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Examination of FWHM vs Guide RMS Error


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I was looking again at the data I gathered on Saturday night of M51. For the first couple of hours I gathered 300s images, and then moved to 600s when it seemed that the guiding was good. Not being very happy with the results of stacking all of the data, I tried to determine if the 300s or the 600s data was better. So I had a look at it in the PixInsight Subframe Selector. There was a trend over the evening for the FHWM to increase (from 4.8 to 7.7). Initially I thought, maybe it was the change from 300 to 600 second subs that caused the increase, but when I graphed them, the increase looked to be linear, there was no step change when I changed exposure length, just a gradual increase.

So then I went and pulled out the PHD guiding log for the evening. As PHD Log Viewer kindly shows the dither points I could (very laboriously) select each individual 300s and 600s sub frame and have a look at the Root Mean Squared guiding error for the whole frame as well as the peak RA and DEC error. Then I added these to the graph. Everything is in Arc Seconds so that the scales match up.


The orange lines at the top of the graph are the FWHM for the 300 and 600 second frames, and the three lines at the bottom at the RA Peak, Dec Peak and RMS guide errors. Certainly the guiding RMS error went up from about 0.8" to about 1.1" as I moved from 300s to 600s, but it was interesting that the peak error increased so much more. I wonder if this was more to do with M51 becoming almost overhead as the evening went on? Interestingly the eccentricity went down as the FWHM went up. I assume that this is to do with the seeing smoothing everything into a round shape, or the guiding error being evenly distributed leading to more of a circle.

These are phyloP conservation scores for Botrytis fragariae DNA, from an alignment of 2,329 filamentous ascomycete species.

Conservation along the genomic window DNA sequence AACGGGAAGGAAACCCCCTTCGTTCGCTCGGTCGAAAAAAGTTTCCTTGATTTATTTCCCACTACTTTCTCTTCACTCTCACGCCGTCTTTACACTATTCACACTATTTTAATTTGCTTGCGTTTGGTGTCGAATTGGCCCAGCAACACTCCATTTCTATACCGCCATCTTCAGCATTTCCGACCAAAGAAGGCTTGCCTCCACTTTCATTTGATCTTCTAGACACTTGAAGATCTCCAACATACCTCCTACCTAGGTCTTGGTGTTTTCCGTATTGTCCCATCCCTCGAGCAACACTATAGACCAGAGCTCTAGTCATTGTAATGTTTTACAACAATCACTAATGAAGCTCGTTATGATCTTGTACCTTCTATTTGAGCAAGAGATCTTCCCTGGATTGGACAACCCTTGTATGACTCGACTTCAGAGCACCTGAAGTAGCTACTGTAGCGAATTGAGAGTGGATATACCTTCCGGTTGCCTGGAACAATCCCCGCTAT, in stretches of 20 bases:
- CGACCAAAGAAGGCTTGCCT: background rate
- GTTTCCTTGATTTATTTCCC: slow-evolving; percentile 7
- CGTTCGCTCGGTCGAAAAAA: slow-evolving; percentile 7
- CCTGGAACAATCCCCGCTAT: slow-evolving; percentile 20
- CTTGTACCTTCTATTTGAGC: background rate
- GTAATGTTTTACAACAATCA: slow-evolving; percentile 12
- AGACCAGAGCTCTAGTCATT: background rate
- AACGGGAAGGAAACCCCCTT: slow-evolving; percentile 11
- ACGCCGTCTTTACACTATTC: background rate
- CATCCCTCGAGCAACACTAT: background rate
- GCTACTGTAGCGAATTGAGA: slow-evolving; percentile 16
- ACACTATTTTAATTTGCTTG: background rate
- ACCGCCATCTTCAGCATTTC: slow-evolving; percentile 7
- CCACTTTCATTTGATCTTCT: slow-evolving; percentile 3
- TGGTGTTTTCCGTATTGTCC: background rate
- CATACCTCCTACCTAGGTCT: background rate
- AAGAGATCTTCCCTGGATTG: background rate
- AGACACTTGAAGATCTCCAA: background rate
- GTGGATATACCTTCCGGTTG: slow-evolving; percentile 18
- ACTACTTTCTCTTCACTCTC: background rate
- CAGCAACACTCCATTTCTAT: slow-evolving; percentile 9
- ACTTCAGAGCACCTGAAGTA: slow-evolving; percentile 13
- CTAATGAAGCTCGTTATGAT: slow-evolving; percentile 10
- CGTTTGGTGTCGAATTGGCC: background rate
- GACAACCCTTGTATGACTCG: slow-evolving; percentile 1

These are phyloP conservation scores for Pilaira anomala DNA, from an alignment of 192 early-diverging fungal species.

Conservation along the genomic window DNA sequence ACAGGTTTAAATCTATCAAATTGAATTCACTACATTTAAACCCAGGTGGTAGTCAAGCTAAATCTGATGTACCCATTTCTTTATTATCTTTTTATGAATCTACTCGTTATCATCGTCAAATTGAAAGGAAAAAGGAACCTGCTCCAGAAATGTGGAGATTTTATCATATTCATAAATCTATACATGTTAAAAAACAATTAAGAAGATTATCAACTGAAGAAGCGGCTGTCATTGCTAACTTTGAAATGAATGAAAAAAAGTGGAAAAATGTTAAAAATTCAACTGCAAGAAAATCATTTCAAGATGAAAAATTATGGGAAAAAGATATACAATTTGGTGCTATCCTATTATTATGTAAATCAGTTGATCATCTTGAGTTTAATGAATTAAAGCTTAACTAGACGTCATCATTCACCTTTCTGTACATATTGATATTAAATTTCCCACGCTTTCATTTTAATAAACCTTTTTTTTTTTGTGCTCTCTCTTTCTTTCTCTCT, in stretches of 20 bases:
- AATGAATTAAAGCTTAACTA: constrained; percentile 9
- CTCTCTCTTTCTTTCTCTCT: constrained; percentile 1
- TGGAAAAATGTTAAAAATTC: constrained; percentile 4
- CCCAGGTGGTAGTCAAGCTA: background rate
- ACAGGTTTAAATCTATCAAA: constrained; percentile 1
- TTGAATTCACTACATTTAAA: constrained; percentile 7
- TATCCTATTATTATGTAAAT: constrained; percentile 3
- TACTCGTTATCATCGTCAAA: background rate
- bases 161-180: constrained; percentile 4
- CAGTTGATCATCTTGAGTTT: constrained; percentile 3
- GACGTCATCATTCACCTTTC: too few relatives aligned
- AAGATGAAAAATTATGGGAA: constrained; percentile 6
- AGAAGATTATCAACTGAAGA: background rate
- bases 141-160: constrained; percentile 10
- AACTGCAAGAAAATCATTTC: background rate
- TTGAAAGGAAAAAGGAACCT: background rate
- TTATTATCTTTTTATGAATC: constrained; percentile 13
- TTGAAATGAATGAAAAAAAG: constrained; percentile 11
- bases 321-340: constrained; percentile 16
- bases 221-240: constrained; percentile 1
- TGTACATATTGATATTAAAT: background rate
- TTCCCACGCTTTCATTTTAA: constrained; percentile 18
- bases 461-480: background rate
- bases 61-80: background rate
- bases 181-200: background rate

So now I am asking: Is 600s pushing it, should I have stayed with 300s? However, the trend was already increasing, I wonder if I would still have had 7 arc second FWHM even on 300s images if I had stuck with them? Was this a change due to the seeing, or in the altitude of the target? did the focus slip as the telescope ended up pointed straight up and the 1.5kg of camera dragged it down slightly (I did tighten the focus lock thumbscrew so I hope not)? Are there just too many variables to ever find out what was wrong?

Using an online calculator the Airy disc for my scope should be 8.5 microns in diameter. The camera has 4.5 micron pixels, so with perfect seeing I should get stars that are 2 pixels wide (I think) which is about 3.5 arc seconds. I have no idea how to calculate what a good FWHM is from that information ;(

Is there any way of calculating what a good FWHM is for a given scope / camera combination? I can find lots of "that looks pretty good", or "I get x" discussions online, but nothing mathematical to show what should be theoretically possible.

I wish there was a way of embedding the guiding RMS and peak error into the individual subs with SGPro, doing this by hand is labour intensive and error prone.


Edited by frugal
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